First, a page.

The impact of sugar in the American diet is horrifying. Many people are addicted to sugar and don’t even know it. It’s is now more socially acceptable to be overweight, eat cookies someone brought into the office, drink soda all day and dump sugar in your coffee or tea. It’s hidden everywhere in most processed foods that are consumed. I read an interesting article recently about how sugar was introduced to societies; it was brought in as a drug. Sugar consumption by the average American has risen from approximately 7 pounds per year in the 18th century, to over 150 pounds per year in the twentieth century!

Julia Ross’s book, The Mood Cure details her work with clients that experience “false moods” because their brains don’t have the required level of amino acids for proper brain function. By using natural supplements, her clients in some cases experienced rapid positive shifts in their obsessive behaviors, eating disorders, relief from depression and more. Julia also has written about the impact of sugar and sugar addiction in The Diet Cure.

By bringing these things together and adding body work I found the freedom I had so desperately sought for 34 years.

This is why I decided to write my book, It Started With Pop-Tarts®…An Alternative Approach to Winning the Battle of Bulimia. The five principles I detail in my book are now known as the Hot Pastry Principles™. I teach them to my clients who are ready to adopt a healthy lifestyle and want to learn how to balance their lives. We apply this to weight management (losing weight and keeping it off), eliminating stress or recovery from an eating disorder.

To eliminate the “whack-a-mole” syndrome and get the results you want in life, being free from addiction of any type, it requires study in five areas:

  • Improving and maintaining healthy self-esteem
  • Understanding the causes of the addictive behavior
  • Diet, nutrition and natural supplements
  • Reprogramming negative self-talk and beliefs using the power of the subconscious mind
  • Improving physical and mental health with body work. Several modalities I’ve found effective are:
    • Acupuncture – helps to balance body chemistry
    • Meditation – slows down the overactive, overly analytical brain and helps individuals learn to live in the moment and make the right choices
    • Hellerwork – combination of dialogue, body movement, deep tissue massage
    • Energy work – letting go of energy blocks stored throughout the body (done with practitioner)
    • Exercise that moves energy – Tai chi, Yoga, etc.
    • Exercise that includes cardio and resistance training
    • Moderate outdoor exercise – getting ample sunlight and fresh air into the body

In March of 2009, I met Dr. Joel Robertson at the International Association of Eating Disorder Professionals Conference. He has been studying the science of neurochemistry for years. His book Peak-Performance Living, Easy, Drug-Free Ways to Alter Your Own Brain Chemistry for Improved Productivity, Greater Energy, Sharper Thinking and Optimal Health came from his own experience working with alcoholics early in his career. Like me, Dr. Robertson observed that traditional treatments weren’t working and he got into the study of brain and body chemistry. He’s doing some incredible things through his research and company.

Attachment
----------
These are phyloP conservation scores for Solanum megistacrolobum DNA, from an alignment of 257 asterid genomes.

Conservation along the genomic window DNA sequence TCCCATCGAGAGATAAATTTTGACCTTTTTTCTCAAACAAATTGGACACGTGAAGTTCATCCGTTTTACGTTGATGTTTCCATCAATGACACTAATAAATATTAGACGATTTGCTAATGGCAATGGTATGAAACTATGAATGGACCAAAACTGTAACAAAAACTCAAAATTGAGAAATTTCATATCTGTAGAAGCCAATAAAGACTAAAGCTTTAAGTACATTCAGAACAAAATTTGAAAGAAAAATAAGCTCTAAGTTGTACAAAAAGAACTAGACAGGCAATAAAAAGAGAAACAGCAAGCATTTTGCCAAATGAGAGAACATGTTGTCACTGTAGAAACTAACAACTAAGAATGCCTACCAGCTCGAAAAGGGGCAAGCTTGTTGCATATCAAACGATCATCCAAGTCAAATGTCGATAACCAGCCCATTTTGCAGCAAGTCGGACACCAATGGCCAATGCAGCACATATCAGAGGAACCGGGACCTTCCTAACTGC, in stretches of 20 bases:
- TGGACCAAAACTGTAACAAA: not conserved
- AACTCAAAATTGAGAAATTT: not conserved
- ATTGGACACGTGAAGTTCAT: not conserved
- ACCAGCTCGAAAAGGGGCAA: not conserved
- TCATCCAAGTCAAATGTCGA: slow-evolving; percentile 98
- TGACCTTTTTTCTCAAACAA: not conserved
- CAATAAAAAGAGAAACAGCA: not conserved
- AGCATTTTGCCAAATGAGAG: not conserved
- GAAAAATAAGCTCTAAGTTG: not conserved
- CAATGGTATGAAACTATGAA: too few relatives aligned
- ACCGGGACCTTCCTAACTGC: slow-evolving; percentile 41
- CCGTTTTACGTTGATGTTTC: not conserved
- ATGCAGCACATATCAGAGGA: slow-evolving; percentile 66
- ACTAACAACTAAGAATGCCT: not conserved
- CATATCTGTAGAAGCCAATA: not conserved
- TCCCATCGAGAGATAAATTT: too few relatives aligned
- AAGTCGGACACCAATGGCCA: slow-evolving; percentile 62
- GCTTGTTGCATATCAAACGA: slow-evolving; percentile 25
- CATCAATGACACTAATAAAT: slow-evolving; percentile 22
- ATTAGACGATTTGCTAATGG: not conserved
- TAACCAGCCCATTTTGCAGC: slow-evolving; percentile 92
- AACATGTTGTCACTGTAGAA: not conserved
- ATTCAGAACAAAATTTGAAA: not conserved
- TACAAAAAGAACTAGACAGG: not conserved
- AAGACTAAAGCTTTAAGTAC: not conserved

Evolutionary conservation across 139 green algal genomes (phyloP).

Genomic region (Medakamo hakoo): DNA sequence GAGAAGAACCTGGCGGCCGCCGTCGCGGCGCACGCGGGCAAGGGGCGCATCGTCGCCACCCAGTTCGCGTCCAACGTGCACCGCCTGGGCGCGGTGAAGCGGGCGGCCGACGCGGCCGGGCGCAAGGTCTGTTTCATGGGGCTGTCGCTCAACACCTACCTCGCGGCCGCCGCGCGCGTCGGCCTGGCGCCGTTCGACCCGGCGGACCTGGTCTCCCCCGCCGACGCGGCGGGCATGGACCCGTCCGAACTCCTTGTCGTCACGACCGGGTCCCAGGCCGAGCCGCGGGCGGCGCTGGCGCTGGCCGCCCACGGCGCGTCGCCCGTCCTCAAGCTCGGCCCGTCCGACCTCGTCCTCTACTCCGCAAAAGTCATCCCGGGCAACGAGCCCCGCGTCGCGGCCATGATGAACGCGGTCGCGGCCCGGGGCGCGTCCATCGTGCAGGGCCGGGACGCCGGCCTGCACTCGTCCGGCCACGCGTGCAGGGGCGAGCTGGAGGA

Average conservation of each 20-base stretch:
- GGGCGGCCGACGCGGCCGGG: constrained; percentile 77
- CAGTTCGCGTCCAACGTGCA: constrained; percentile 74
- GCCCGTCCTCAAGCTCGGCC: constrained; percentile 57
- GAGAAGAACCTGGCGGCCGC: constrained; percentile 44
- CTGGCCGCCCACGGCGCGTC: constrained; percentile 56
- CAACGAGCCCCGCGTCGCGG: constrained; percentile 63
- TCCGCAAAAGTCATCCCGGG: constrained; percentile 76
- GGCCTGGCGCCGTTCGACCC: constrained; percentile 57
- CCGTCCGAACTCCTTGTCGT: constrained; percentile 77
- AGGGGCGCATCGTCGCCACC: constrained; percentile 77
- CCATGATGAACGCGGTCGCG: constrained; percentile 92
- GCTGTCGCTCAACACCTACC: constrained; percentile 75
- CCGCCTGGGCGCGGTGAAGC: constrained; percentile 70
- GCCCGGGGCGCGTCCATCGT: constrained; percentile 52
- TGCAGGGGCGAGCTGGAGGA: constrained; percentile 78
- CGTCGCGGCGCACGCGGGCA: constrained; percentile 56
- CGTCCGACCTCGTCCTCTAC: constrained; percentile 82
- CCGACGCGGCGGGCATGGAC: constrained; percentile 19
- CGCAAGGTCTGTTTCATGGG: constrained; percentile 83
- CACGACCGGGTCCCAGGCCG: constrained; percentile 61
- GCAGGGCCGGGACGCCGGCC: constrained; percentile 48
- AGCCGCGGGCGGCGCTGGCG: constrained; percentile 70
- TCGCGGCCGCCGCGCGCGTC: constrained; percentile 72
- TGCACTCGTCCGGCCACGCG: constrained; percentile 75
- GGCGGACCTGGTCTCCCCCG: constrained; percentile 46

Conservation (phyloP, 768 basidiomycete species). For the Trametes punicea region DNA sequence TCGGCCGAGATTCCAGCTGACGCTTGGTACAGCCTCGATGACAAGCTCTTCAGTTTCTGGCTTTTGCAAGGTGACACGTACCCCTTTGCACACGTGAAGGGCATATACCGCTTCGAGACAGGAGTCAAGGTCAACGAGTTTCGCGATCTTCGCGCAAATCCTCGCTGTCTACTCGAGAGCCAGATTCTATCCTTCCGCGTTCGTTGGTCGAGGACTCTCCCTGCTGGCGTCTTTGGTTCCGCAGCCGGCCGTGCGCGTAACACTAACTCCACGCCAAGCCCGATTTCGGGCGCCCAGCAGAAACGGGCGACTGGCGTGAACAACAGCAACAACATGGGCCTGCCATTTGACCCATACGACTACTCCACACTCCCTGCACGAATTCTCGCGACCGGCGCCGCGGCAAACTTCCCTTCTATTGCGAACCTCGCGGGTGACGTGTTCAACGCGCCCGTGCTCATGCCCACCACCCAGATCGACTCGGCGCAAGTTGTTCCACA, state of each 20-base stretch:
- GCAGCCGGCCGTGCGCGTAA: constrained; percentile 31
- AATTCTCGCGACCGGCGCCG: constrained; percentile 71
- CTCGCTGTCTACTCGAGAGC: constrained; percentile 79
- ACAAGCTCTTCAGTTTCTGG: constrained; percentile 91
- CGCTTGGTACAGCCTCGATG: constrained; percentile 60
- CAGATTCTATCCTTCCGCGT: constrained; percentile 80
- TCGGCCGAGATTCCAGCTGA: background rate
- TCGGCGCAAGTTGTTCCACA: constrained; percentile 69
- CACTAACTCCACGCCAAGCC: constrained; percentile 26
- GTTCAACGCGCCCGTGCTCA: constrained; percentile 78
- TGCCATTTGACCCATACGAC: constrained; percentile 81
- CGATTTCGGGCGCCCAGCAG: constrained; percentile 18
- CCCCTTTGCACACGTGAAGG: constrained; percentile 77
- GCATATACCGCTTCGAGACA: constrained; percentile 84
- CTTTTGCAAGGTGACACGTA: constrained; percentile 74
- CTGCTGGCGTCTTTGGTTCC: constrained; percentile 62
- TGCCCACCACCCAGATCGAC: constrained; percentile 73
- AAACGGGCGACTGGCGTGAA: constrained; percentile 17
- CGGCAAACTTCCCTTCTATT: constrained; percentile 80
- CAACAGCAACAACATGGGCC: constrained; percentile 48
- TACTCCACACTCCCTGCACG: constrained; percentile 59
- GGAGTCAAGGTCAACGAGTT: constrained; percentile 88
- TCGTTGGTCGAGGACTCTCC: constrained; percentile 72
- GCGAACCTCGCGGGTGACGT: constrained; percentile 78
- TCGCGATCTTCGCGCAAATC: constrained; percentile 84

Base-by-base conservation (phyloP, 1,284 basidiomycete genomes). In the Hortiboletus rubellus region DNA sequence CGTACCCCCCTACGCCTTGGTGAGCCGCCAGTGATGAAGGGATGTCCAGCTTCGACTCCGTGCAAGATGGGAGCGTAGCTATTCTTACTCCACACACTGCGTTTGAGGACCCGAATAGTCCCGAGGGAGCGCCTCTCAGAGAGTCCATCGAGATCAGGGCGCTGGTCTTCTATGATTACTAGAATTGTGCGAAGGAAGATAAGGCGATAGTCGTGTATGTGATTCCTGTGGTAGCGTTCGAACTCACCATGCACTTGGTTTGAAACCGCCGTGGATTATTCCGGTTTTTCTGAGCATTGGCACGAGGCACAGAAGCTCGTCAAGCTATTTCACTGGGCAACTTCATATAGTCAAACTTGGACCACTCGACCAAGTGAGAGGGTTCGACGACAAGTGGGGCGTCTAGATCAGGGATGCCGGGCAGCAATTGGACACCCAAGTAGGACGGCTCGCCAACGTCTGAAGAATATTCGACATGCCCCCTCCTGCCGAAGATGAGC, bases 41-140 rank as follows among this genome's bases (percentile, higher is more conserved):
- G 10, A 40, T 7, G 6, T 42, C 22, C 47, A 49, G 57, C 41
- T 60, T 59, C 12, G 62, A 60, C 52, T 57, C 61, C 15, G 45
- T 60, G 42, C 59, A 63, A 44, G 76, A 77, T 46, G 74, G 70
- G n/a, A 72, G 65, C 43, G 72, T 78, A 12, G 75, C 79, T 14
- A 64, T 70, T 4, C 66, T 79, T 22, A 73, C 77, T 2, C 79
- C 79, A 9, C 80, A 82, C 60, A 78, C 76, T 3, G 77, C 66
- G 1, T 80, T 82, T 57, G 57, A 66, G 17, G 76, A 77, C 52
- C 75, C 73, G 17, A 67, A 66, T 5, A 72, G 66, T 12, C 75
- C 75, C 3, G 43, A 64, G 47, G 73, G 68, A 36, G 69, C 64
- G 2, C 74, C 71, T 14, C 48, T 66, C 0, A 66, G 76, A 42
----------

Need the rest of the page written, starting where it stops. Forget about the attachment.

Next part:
One of the most reassuring things I learned as part of my alternative path to recovery is that it really isn’t about willpower. You don’t have to “work hard” on your recovery. Instead, individuals can choose to “surrender” to their healing and “allow” it to come into their life. It’s a big shift for some people, but very effective.

Instead of constantly focusing on the problem (the addiction they don’t want), try getting clients focused on what they DO want from life, what they want their life to look like, feel like and be like. It is very empowering. Life plays out and manifests according to focus. If a client spends all of their time focused on how much they hate their body, how much they don’t want to drink, how much they don’t want to be a drug addict anymore, then they are still affirming that behavior in their life by focusing on it.

Instead, help them get to a place where they can get a glimpse of what normal life would feel like, smell like, taste like, be like. Have them tell you a story about a day in the life they want, describing every detail as if they were on the phone with you. Or have them write a story of a day in their life and write a new one every day. It is a powerful tool for helping them change focus and reach a point of hope and inspiration.

By incorporating a plan that covers all aspects of mind, body and spirit. Teaching clients by incorporating a plan that covers all aspects of mind, body and spirit:

  • How to use their subconscious to support them
  • How to eat healthy balanced meals that will make them feel good, give them energy and help them make good choices
  • How the balance of body and brain chemistry can make recovery possible, by shifting their moods instead of an exercise of will
  • How to love and accept themselves and find their value and purpose in life
  • How to nurture their mind and bodies through diet, exercise and quiet time

They will have a stronger connection to sustainable recovery and can live a fully balanced life.

Ready to stop chasing the moles? Get started today.

©2009